India has moved ahead from Babri Masjid demolition: Hindu bodies to SC

Petitioners said the Ayodhya dispute has been reduced to purely a property dispute which should not be referred to a larger bench.
In 2010, a three-judge bench of the Allahabad high court had ordered that the land be partitioned equally among three parties — the Sunni Waqf Board, Nirmohi Akhara and deity Ram Lalla.(HT/File Photo)
In 2010, a three-judge bench of the Allahabad high court had ordered that the land be partitioned equally among three parties — the Sunni Waqf Board, Nirmohi Akhara and deity Ram Lalla.(HT/File Photo)
Updated on Apr 27, 2018 11:13 PM IST
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HT Correspondent, New Delhi | By

India has moved far away from the events that unfolded in 1992 when the disputed structure was pulled down in Ayodhya, Supreme Court was told on Friday by senior advocate Harish Salve who insisted the court must decide the Ram Janmbhoomi-Babri Masjid case purely as a title suit.

Appearing for Gopal Singh Visharad, one among those who filed a civil suit in 1950 in the case, Salve said: “This country has mo- ved on from the events of 1992. And now we are left with a property dispute. Let it be decided like that. Invitation to go back to 1992 is an invitation to destruction.”

The senior lawyer cautioned the court against getting swayed by religious and political sensitivities. “This cannot be a ground to refer the entire issue to a larger bench,” he told the bench. Salve was responding to a plea by the Muslim parties to refer the Ram Janmbhoomi-Babri Masjid case to a five-judge bench.

SC had on March 14 agreed to hear the plea to consider if its 1994 Constitution Bench verdict in Ayodhya land acquisition case that a mosque was not integral to Islam required reconsideration by a larger bench. It had heard senior advocate Rajeev Dhavan on this point even on March 23.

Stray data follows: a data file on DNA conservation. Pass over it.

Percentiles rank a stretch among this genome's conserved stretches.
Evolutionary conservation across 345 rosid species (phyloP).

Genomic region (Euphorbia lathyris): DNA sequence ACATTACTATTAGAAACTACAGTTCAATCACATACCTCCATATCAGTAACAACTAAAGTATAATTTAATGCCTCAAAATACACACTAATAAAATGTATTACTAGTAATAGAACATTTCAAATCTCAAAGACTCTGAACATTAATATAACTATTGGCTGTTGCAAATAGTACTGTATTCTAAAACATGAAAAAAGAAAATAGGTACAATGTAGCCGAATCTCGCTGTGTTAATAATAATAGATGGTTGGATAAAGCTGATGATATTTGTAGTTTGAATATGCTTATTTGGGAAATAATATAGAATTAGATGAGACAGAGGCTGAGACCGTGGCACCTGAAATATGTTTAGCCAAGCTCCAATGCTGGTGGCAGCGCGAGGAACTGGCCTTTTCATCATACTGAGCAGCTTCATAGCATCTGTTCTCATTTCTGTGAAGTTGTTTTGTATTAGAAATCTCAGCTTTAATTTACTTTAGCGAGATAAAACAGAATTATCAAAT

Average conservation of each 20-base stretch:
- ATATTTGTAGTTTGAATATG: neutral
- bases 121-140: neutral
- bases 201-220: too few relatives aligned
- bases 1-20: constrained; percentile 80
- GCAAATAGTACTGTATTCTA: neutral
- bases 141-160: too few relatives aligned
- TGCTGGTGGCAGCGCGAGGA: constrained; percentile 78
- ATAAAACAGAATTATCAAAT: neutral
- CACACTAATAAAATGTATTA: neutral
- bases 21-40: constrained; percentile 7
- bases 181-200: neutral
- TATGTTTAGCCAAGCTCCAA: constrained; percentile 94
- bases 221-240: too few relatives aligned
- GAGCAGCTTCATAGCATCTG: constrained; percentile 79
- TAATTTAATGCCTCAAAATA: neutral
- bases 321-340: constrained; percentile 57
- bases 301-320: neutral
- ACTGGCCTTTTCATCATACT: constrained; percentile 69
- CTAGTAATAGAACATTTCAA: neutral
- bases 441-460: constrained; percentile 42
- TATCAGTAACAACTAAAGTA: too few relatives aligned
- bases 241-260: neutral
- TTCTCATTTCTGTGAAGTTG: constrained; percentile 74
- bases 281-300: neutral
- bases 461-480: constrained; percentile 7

The top court is hearing cross-appeals against the September 30, 2010 verdict of a full bench of the Allahabad high court dividing the 2.7-acre disputed land at the Ram Janmabhoomi-Babri Masjid site equally between Ram Lalla, Nirmohi Akhara and Sunni Wakf Board. All parties have filed their appeals before the top court.

Salve said appeals against orders passed by HCs have alw- ays come up before a three-judge bench of the SC, instead of a two-judge bench and such appeals did not go to a Constitution Bench.

He opposed the submission of senior counsel Raju Ramachandran, lawyer for a Muslim party, that the entire case should be sent to a larger bench as it was a very important mater. Senior advocate K Parasaran - representing Ram Lalla Virajman – and senior counsel Sushil Jain for Nirmohi Akhara echoed Salve’s concern. The bench fixed May 15 to continue with the hearing.

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